In July, President Donald Trump hosted A.G. Sulzberger, publisher of The New York Times, the outlet which is perhaps the biggest target of the president’s years-long effort to delegitimize the U.S. press. In a statement memorializing the White House meeting, Sulzberger said he had gone to the White House with a stark warning for the president: His vicious criticisms of the press, particularly the Stalinist description of journalists as the “enemy of the people,” could reap deadly results for reporters.
“I repeatedly stressed that this is particularly true abroad, where the president’s rhetoric is being used by some regimes to justify sweeping crackdowns on journalists,” he wrote of their exchange. “I warned that it was putting lives at risk, that it was undermining the democratic ideals of our nation, and that it was eroding one of our country’s greatest exports: a commitment to free speech and a free press.”
Three months later, Sulzberger’s warning has proved horrifically prescient. A journalist who lives in the U.S. and writes for a major American newspaper has vanished, with reports indicating he may have been brutally murdered by an authoritarian U.S. ally. And Trump’s apathetic response sends a message to other nations that they can repress journalists with impunity, without fear of U.S. reprisals.
Jamal Khashoggi is a journalist, a critic of his native Saudi Arabia’s oppressive regime who had been living in self-imposed exile in Virginia, London, and Istanbul, Turkey. He has written for The Washington Post’s Global Opinions section since last year, using that platform to lament Saudi Arabia’s repressive atmosphere under its new de facto ruler, Crown Prince Mohammed bin Salman. That outspoken dissent, coming at a time when the prince was conducting a U.S. charm offensive, reportedly earned Khashoggi his wrath.
Ten days ago, Khashoggi walked into the Saudi Consulate in Istanbul to obtain a document for his upcoming wedding. He has yet to emerge.
It is not yet fully clear what happened to Khashoggi once he stepped inside the consulate, but the picture so far is grim. Turkish authorities have said that members of a Saudi security team interrogated, tortured, and then murdered Khashoggi, dismembered his body, and transported it out of the consulate; some theorize a kidnapping attempt may have gone wrong. U.S. intelligence intercepts suggest American officials knew he was in danger and did nothing. And the Saudis have denied everything, claiming with almost comic gall that Khashoggi left the consulate unharmed that day, but that they are unable to provide footage of him doing so because the consulate’s security cameras were not recording.
It’s difficult to overstate the brazenness of the Saudis’ alleged actions in targeting a U.S. resident who writes for an American paper while he was in a NATO country.
It seems unlikely that the Saudi regime -- dependent as it is on the U.S., and on the Trump administration specifically -- would have tried to kidnap or kill Khashoggi if its rulers thought it would upset Trump. But as Sulzberger warned, Trump’s derision toward reporters gave every indication that he didn’t care. And since Khashoggi’s disappearance, Trump has signaled his ongoing apathy. The message the president is sending to dictators around the world is that it is open season on dissident journalists.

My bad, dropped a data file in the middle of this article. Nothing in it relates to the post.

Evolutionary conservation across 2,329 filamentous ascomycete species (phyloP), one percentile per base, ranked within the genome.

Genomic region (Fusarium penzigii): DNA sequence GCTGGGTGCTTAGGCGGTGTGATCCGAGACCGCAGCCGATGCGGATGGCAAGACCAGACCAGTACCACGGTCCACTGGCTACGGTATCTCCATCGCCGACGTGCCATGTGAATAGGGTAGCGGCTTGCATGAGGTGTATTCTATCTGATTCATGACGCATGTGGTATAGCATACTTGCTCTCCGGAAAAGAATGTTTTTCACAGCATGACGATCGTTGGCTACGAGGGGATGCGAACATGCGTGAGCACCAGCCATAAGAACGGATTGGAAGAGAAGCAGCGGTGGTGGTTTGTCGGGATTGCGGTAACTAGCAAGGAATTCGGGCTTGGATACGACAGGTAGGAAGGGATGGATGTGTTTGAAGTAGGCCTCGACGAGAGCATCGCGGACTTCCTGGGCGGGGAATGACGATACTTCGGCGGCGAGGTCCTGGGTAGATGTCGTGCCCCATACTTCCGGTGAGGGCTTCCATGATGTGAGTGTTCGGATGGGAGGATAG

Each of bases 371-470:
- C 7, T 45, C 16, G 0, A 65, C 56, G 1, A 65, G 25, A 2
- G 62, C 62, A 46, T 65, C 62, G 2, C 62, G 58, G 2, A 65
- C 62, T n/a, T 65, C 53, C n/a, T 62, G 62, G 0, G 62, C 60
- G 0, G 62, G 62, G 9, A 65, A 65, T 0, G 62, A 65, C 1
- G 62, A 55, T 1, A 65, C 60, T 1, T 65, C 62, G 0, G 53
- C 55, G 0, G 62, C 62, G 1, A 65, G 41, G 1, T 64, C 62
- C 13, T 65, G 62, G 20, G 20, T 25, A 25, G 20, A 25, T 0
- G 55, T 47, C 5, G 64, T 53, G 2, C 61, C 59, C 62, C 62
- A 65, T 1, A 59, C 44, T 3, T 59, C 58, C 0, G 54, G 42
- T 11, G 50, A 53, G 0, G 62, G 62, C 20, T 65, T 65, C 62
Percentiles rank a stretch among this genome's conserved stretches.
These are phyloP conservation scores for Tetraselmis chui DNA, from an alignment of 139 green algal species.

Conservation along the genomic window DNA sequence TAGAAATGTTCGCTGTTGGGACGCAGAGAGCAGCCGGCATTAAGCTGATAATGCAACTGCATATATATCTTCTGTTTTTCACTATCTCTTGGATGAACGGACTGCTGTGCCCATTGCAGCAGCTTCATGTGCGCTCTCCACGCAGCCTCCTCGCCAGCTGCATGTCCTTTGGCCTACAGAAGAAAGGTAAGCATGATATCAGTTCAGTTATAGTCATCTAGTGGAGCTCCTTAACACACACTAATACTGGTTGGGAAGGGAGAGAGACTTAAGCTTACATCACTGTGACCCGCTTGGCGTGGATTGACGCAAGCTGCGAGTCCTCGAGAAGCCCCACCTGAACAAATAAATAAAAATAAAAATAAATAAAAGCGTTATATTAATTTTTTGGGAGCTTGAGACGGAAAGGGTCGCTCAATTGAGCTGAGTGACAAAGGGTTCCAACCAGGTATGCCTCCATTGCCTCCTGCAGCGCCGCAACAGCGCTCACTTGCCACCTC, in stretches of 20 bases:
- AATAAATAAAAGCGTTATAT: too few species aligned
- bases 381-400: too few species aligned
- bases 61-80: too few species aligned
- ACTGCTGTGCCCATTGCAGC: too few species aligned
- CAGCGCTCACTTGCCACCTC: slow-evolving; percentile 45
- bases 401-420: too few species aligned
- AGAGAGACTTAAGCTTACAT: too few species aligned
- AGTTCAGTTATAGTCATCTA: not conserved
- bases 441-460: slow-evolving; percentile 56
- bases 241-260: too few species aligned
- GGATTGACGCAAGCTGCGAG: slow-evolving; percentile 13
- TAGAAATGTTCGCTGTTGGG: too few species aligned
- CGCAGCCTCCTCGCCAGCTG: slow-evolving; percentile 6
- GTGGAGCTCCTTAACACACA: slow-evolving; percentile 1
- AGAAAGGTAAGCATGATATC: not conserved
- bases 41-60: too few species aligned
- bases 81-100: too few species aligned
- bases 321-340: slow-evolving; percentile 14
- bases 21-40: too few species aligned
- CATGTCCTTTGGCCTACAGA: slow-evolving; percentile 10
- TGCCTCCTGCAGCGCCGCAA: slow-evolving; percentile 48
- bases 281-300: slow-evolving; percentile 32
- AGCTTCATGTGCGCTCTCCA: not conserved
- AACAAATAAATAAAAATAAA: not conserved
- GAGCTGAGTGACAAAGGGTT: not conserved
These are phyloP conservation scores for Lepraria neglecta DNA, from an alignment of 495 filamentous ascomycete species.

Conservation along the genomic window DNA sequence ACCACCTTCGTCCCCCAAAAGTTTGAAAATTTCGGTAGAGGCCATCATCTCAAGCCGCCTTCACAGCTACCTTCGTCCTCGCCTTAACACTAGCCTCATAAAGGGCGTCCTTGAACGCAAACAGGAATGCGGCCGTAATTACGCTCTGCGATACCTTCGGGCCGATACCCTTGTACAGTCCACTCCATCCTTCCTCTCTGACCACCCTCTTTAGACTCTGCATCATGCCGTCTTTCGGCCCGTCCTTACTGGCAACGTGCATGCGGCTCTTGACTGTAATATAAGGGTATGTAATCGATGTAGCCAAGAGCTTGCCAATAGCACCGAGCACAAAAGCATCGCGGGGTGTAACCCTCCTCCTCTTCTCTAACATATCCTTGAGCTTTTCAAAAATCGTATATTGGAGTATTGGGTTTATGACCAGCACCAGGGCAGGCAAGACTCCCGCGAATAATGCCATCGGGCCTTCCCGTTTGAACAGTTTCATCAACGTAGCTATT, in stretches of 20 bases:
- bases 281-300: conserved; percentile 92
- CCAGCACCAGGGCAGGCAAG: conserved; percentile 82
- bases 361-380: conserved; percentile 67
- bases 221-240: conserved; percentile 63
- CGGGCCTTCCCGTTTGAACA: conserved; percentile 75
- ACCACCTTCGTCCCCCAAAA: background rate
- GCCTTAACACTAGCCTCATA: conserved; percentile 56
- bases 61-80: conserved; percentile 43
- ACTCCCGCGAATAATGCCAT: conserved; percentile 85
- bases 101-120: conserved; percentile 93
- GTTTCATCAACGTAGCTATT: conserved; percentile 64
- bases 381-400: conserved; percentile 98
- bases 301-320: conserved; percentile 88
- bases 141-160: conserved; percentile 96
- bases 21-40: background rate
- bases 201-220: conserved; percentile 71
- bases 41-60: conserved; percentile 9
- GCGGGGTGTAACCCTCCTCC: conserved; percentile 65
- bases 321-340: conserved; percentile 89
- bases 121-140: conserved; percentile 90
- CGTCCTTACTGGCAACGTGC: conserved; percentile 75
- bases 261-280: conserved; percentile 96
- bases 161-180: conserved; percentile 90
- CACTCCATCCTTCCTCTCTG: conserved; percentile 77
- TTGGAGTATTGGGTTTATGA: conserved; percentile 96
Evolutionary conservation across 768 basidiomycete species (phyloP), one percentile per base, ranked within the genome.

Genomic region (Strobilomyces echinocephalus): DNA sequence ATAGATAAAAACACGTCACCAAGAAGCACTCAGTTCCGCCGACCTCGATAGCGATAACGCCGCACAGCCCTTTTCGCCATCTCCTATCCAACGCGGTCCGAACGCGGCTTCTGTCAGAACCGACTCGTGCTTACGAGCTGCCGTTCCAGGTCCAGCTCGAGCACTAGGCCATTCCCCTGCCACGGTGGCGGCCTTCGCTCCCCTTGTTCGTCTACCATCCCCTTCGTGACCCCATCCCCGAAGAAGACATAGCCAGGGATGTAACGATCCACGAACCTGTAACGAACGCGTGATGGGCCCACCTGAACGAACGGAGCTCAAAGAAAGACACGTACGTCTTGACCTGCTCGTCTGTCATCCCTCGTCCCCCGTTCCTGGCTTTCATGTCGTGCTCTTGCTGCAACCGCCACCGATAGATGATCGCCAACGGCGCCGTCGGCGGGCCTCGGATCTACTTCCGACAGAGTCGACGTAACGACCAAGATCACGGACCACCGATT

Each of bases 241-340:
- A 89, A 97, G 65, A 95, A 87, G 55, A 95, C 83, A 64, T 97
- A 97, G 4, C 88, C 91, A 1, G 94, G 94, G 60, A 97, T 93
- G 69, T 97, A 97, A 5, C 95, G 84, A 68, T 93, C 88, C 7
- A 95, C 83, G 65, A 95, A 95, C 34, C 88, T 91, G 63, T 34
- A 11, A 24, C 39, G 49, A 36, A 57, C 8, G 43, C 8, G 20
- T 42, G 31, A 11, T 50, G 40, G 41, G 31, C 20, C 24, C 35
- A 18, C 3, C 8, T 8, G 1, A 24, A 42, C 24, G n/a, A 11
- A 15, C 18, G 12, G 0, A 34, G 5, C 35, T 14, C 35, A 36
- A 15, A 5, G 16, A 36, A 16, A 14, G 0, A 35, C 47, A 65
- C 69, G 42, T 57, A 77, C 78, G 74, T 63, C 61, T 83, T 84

Past presidents, aware of the danger of signaling such indifference, might have reacted with outraged statements and a promise of dire consequences for the regime that dared to commit such a crime. A bipartisan group of U.S. senators has tried to lay down such a marker, threatening sanctions against the highest levels of the Saudi government if it turns out to be implicated in Khashoggi’s disappearance.
But Trump’s vision of U.S. foreign policy is fundamentally transactional, looking with favor on despots like Crown Prince Mohammed who cater to his whims and sign hefty contracts for U.S. arms, while scorning our democratic allies for not paying “their fair share of common defense costs.”
His response to Khashoggi’s disappearance is in line with a general disregard for human rights: Trump has issued mealy-mouthed statements of concern while thus far rejecting the possibility of concrete action. He has warned that blocking U.S. arms sales to Saudi Arabia in retaliation would “not be acceptable,” and demurred when asked whether the situation would jeopardize U.S. relations with the country.
Others in his administration have followed this policy of going through the motions, requesting information from the Saudis while steering clear of anything that resembles a consequence; while media outlets have begun withdrawing from a Saudi investment conference scheduled for later this month, Treasury Secretary Steve Mnuchin said this morning that he still plans to attend, calling Saudi Arabia “a very good partner.”
Even the president’s loyal propagandists at Fox & Friends have said that the administration needs to do more, arguing that Khashoggi’s disappearance is “way over the line” and must be met with sanctions that “really hurt” the Saudi regime.
Khashoggi is not the only victim of the U.S. abandoning even the pretense of standing for liberal values: Oppressive nations have responded with gusto to the changing world order. And just as Sulzberger warned, journalists have been a particular target; the last month alone has seen reporters arrested in Myanmar, imprisoned in Turkey, and murdered in Bulgaria.
But Khashoggi’s disappearance seems to be the clearest link yet from Trump’s anti-press demagoguery to state repression. Trump’s “rhetoric against journalists probably encouraged the Saudis to do it,” a close friend of Khashoggi’s said this week, convincing the regime that “Trump hates journalists and he would not react if we kill one journalist.” Unless Trump and his administration change course and make it clear that this behavior is unacceptable, this won’t be the last time.